CEMS undergraduate Michelle Quan selected for "Future Leaders in Chemical Engineering Symposium"

Michelle Quan (ChE, MSE '23) was among 24 participants selected to attend the recent "Future Leaders in Chemical Engineering Symposium" at North Carolina State University. With over 70 applicants nationwide, those selected to participate in this highly selective research symposium, organized by the Department of Chemical and Biomolecular Engineering at North Carolina State University, boasted an average grade point average of 3.95 and a publication record of at least one paper.

At the symposium, Quan presented research on the synthesis of iron oxide doped silica nanoparticles for applications in tunable materials. The research was conducted under the mentorship of CEMS Assistant Professor Michelle Calabrese and Christopher Neal, a fifth-year chemical engineering PhD candidate in the Calabrese group.

The research, “Analysis of Iron(iii) Doped Silica Nanorods Synthesized with Various Iron Reagents” indicates that silica nanorods integrated into materials like polymer matrices may result in new or improved material properties. Mechanical strength, thermal and electrical conductivity, and other desirable properties can be enhanced by uniformly aligning nanorods. Magnetic fields are a promising and non-destructive way to orient nanorods embedded in a system, but silica itself has low magnetic susceptibility.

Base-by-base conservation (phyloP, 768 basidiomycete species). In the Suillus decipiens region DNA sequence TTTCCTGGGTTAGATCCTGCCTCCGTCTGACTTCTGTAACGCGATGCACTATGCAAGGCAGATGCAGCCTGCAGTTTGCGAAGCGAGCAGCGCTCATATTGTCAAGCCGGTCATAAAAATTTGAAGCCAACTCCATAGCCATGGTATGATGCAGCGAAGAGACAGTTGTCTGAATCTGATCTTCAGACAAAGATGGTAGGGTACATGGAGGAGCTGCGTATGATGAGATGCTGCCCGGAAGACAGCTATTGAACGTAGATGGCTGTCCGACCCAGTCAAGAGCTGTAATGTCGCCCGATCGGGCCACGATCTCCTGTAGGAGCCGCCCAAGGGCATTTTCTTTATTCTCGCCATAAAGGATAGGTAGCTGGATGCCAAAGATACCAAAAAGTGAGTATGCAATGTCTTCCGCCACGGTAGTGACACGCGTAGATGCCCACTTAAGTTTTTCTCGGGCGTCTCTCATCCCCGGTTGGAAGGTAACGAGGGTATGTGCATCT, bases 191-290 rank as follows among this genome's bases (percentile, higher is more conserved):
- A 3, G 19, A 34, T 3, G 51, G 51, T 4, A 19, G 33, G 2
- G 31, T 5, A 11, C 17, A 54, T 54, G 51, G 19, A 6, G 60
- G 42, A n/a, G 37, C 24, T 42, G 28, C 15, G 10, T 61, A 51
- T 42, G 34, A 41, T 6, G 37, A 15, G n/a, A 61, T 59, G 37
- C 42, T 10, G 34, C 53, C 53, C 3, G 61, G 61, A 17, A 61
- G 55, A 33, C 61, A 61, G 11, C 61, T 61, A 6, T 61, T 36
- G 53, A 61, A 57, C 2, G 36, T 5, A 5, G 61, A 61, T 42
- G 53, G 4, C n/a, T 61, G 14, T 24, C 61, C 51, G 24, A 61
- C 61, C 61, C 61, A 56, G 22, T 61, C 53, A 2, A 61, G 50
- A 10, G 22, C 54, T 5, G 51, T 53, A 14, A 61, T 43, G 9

This work investigates multiple reagents to synthesize iron-doped silica nanorods to increase the magnetic rearrangement of otherwise diamagnetic silica nanorods. A variety of nanorods are synthesized using different ratios of tetraethyl orthosilicate (TEOS) and iron-containing reagents. These nanorods are analyzed with scanning electron microscopy (SEM) and x-ray diffractometry (XRD). When compared to a control spectra of magnetite nanoparticles, some of the nanorods exhibit peaks characteristic of Fe3O4 (magnetite). However, SEM images indicate an amalgamation of rod shapes and irregular clumps. Samples synthesized with iron(iii) ethoxide and lower TEOS ratios demonstrate the most promise of compositional homogeneity and iron incorporation. 

Future work should harness analysis techniques that can provide compositional data of specific regions, such as backscattered electron imaging (BEI) or energy dispersive x-ray spectroscopy (EDX/EDS).

Quan will graduate in May 2023 as a double major in chemical engineering and materials science and engineering. She plans on attending graduate school to focus on polymer sustainability (bio-based polymer alternatives to petroleum-based polymer products for industry and consumer applications). Ultimately, Quan hopes to pursue a career in academia to advance her research aspirations and educate the next generation of scientists and engineers.

Congratulations Michelle!